Using Linkjuice in a Targeted Way: Linkmasking via PRG Pattern Easily Explained
The PRG pattern is an effective method for link masking. Get, redirect and post requests are used to hide a link from the search engine. This has the advantage that the Linkjuice can be distributed more targeted.
It does not matter if you did not immediately understand that. This is how many people hear about it for the first time. But do not worry, in this article we will explain the PRG pattern as easy as possible. Basic knowledge in HTML and client-server architecture are helpful, but not necessary.
What is Linkjuice and why should it be controlled?
Let’s start from the beginning. Google’s goal is to give the user the best page for their search. As an SEO, it is always important to remember this simple fact. Google therefore evaluates not only OnPage factors such as the page content but also OffPage factors such as the number and quality of incoming links (back links) of your domains. If a website offers some added value, it will eventually be linked. Each incoming link inherits a little from the good (or bad) reputation of the originating site. This signal is called “Linkjuice” or “Linkpower”. It influences the ranking of your domains and their subpages.
On your website, this inheritance goes on. The power you get through external links is passed on to all internal links on a page. Of course, this link power is limited – many links thin it out. The more you have on a page, the less linkjuice each link gets. Pages that are frequently linked to your domains typically receive more link power. Incidentally, you can find out what these are in the Google Search Console under the menu item “Internal Links”.
Very simplified model of linkjuice inheritance
In the highly competitive search results Linkjuice can make the difference in the ranking. Therefore, you should link the most important pages of your domains well. In reality, however, it often looks different: Links to the imprint, privacy or social media channels are on a common footer, which is used for all subpages. As a result, less important pages receive the most links and thus a lot of linkjuice.
Simply removing them is not an optimal solution. After all, the imprint must always be available and directly accessible on commercially used pages according to the law. In addition, these footer links may be relevant to the user in many cases. The better alternative is therefore a link masking via PRG pattern. The link remains accessible to the user as usual, but search engines do not recognize it. Thus, no Linkjuice is inherited by this link. As a result, more linkjuice remains for more important pages.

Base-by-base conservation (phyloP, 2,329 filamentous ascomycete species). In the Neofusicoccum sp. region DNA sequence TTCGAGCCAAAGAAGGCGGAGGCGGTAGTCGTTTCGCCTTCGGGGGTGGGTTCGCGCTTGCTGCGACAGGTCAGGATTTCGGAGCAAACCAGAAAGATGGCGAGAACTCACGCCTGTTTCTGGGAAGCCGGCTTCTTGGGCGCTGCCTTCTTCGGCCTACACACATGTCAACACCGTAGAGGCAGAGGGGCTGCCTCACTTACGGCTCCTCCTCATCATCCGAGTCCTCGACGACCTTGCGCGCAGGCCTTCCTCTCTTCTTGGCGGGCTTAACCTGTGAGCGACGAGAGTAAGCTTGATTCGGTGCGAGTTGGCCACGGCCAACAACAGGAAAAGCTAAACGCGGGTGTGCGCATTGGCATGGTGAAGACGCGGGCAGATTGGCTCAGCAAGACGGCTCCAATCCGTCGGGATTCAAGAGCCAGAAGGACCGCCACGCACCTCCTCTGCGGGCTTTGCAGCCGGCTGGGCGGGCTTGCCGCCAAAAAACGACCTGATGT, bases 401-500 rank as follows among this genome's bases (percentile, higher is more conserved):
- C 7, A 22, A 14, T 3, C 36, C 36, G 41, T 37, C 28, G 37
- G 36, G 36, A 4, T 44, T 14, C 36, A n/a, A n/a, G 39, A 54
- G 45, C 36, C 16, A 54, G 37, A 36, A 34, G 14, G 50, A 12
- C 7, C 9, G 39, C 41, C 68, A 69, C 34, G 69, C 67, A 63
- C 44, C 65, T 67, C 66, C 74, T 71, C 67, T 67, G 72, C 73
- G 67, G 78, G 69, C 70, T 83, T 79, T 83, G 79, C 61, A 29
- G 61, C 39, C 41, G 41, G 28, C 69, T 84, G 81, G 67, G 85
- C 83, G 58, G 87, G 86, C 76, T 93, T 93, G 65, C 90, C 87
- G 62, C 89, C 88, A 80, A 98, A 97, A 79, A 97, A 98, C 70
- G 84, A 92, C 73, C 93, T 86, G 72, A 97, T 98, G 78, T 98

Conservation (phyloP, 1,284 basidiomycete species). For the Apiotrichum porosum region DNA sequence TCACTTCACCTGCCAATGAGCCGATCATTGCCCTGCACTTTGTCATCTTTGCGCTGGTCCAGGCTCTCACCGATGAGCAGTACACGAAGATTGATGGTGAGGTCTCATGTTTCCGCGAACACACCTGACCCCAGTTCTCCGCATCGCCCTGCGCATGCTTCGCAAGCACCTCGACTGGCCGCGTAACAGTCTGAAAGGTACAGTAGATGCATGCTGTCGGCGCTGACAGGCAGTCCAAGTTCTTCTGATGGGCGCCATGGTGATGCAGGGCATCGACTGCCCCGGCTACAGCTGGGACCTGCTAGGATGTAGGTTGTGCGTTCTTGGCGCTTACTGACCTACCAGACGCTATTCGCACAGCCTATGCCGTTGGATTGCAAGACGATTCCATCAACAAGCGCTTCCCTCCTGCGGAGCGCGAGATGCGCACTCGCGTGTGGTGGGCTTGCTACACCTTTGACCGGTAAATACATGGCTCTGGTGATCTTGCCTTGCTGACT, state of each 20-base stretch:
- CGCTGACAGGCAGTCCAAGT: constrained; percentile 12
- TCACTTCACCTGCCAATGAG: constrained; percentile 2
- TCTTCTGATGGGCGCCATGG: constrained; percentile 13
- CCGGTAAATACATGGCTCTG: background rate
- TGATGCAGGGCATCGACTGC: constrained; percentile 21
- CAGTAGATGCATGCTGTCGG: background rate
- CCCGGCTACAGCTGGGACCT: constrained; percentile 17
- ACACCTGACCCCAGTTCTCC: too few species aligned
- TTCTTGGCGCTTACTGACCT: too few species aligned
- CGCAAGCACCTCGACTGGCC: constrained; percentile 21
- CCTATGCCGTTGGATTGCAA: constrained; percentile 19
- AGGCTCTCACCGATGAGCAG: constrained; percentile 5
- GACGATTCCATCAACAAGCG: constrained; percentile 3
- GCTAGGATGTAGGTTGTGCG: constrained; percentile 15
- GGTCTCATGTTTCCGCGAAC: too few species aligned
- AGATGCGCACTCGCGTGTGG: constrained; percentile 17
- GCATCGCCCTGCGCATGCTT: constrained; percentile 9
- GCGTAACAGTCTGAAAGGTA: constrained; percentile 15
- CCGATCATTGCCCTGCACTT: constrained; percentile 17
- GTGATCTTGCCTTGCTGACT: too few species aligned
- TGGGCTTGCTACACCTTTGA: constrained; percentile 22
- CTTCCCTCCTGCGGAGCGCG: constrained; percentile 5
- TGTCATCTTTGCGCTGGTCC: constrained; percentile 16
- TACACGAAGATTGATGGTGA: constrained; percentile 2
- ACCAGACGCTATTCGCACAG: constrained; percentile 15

Comparison of linkjuice distribution with and without PRG pattern
By the way: Contrary to popular belief, the use of NoFollow does not save Linkjuice, but merely invalidates it. Therefore, this method is not suitable for controlling linkjuice. In any case, the NoFollow tag was originally introduced so that site operators can distance themselves from advertising links and protect themselves from forum spam. If you mark your internal links with NoFollow, you distance yourself from your own content. This is certainly not a positive signal to the search engine.
The one or the other SEO ring the alarm bells now probably. Something “hiding” from Google is reminiscent of blackhat methods, such as cloaking, where the search engine displays content other than the user. At Google, however, this method of link masking is well-known – no concerns were expressed, nor were they required in any way to refrain from doing so. In any case, it is an advantage for the search engine if you actively take care of the link structure as a site operator and Google can therefore crawl the page more easily.
So if you use the PRG pattern, it’s all about masking links. This allows you to distribute the linkjuice targeted to selected links and prevents at the same time that this is unnecessarily thinned out. But what does the technical implementation look like?
Basic operation of the PRG pattern
First a small crash course on HTML and client-server communication:
In addition to the classic link, which is implemented in the HTML by an anchor <a>, there are other ways to let a user navigate to a page. Instead of an anchor, the PRG pattern therefore uses a form field <form>.
Forms are used on websites wherever users make an entry, for example when logging in.
Example of a simple form field created in HTML code by a form tag.
Of course, the data entered by a user must be transmitted to the server in the above example. This checks if the username and password are correct. Then he redirects the user to his landing page. By clicking on the “OK” button on the form, the link follows and lands on a new page.
A PRG link also uses a form element, but no user input is expected. Instead, the form sends a predefined statement to the server when clicked. He receives the instruction and forwards the user to the desired page. Such a form element can optically be designed so that it does not differ from a normal link and the user thus notices a difference.